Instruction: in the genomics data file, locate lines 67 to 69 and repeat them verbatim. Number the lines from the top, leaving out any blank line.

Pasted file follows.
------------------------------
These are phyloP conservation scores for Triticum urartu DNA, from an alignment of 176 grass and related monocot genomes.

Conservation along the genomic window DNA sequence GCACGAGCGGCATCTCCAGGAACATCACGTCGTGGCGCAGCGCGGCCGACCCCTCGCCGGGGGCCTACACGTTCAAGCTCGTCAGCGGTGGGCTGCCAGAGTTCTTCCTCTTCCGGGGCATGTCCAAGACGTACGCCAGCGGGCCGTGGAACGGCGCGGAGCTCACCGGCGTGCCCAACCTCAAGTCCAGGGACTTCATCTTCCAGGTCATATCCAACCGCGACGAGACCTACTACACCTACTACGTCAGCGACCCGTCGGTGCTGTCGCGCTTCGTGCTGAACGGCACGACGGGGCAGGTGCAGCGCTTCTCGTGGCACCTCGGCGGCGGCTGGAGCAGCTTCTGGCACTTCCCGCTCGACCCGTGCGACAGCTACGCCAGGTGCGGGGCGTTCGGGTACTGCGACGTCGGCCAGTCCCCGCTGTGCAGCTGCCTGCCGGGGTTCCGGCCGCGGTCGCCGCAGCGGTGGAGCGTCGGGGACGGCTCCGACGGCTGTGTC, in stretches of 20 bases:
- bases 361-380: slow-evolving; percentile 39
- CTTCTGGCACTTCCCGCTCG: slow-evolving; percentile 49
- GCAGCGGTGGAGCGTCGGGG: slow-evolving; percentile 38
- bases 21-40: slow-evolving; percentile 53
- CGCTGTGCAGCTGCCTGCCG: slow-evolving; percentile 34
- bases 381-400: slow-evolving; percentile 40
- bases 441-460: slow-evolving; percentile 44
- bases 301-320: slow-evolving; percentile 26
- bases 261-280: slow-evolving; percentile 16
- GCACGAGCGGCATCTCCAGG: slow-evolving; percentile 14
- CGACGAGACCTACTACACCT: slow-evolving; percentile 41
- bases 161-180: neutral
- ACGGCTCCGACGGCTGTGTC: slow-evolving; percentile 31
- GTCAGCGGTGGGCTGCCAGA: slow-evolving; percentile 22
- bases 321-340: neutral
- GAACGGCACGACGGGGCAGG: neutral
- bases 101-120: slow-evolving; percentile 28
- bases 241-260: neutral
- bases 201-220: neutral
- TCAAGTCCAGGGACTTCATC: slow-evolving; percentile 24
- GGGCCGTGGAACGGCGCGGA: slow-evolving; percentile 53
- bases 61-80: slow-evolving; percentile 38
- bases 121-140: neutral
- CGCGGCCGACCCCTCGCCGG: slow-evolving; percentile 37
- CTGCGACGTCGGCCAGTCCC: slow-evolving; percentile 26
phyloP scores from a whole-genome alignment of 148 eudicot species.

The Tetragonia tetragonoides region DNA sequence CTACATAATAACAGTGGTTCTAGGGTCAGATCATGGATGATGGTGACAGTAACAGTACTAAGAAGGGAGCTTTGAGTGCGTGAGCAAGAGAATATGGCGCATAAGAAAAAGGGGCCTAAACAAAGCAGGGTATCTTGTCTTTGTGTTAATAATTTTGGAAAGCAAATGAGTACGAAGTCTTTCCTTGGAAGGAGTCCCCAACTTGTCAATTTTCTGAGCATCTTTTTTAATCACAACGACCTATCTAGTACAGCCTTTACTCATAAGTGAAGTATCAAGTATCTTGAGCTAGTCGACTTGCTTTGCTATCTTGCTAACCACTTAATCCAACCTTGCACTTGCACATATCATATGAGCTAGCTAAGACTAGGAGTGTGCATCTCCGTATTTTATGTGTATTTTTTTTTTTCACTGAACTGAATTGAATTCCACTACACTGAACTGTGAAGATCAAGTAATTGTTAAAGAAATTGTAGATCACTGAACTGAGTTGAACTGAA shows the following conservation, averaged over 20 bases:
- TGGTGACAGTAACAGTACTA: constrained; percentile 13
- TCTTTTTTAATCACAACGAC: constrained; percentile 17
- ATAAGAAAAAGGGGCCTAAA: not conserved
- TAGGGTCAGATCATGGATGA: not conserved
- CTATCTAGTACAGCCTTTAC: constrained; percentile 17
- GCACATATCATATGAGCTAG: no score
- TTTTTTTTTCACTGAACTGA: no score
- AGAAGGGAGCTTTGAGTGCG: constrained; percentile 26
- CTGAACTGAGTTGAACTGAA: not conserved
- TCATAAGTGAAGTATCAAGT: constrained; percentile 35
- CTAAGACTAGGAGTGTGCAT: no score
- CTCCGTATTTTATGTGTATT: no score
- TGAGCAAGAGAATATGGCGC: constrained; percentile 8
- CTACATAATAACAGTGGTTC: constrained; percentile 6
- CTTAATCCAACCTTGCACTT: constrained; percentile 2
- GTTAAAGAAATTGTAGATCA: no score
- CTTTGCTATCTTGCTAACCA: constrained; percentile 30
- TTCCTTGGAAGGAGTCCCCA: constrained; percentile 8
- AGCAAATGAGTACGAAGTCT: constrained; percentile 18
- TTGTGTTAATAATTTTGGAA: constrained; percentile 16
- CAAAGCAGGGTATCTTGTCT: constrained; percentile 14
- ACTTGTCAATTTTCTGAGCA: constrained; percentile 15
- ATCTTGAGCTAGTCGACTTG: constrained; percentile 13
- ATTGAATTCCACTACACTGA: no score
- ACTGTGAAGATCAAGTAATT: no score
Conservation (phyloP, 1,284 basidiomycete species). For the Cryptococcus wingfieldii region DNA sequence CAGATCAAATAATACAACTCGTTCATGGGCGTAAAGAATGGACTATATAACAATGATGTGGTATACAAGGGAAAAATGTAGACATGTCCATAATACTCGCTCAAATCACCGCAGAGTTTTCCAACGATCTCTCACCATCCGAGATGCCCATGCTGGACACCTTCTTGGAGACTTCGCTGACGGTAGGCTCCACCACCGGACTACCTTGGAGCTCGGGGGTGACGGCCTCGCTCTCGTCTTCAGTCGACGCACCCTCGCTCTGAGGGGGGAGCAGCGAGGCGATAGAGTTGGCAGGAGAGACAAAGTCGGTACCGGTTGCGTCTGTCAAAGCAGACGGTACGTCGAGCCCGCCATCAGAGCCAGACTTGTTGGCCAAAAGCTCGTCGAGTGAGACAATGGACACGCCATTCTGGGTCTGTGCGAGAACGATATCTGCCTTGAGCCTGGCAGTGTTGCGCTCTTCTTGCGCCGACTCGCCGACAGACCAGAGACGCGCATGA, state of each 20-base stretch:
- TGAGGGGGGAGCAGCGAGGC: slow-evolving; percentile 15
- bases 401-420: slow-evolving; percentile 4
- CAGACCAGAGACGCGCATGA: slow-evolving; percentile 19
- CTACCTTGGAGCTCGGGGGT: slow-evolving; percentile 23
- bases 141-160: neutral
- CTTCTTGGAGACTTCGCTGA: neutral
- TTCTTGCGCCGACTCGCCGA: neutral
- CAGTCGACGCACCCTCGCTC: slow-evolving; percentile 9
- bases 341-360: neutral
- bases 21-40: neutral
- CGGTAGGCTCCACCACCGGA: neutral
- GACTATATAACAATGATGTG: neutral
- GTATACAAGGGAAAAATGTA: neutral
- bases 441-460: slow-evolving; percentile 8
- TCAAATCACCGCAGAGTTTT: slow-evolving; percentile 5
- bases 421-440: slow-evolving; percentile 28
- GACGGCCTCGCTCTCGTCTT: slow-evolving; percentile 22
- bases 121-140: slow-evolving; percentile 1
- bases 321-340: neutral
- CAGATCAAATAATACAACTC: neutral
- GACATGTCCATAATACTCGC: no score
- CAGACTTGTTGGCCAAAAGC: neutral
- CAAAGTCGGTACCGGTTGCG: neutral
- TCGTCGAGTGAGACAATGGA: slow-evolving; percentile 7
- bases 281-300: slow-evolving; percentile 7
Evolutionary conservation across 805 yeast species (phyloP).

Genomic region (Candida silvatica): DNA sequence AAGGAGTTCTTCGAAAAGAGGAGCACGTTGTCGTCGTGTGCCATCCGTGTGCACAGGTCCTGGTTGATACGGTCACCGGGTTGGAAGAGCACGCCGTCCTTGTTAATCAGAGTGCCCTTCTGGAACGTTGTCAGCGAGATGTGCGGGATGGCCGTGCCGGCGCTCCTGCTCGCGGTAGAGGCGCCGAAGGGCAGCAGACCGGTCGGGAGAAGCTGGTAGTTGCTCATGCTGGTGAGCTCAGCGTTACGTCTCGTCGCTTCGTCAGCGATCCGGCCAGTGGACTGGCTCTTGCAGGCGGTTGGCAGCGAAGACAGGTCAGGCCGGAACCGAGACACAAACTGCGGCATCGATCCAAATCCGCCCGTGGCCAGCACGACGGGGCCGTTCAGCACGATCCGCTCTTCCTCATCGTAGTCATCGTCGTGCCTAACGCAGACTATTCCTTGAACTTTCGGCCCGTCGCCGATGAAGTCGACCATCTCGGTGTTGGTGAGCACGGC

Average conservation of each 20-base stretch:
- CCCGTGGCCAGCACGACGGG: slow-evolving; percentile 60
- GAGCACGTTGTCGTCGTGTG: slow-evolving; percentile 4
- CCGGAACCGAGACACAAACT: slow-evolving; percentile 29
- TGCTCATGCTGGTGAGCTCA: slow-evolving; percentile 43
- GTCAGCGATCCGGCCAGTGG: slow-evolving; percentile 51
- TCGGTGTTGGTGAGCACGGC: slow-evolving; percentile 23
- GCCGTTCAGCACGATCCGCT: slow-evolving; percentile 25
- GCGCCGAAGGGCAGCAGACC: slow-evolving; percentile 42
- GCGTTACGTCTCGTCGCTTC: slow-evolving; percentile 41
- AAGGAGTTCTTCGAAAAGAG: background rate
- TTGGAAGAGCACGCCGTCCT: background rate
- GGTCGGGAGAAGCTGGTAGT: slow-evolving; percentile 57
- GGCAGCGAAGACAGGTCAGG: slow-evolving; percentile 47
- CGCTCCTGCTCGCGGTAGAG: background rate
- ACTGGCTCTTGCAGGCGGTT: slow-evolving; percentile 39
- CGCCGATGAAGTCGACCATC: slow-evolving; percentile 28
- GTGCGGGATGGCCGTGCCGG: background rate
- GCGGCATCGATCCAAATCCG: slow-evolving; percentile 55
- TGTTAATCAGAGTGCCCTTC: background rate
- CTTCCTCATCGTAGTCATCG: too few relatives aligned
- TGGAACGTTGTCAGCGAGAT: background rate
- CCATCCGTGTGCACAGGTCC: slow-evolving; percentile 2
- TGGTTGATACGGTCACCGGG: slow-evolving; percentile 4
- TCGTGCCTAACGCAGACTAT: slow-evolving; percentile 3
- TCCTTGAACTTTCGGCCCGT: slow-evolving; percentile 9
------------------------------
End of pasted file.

- GACTATATAACAATGATGTG: neutral
- GTATACAAGGGAAAAATGTA: neutral
- bases 441-460: slow-evolving; percentile 8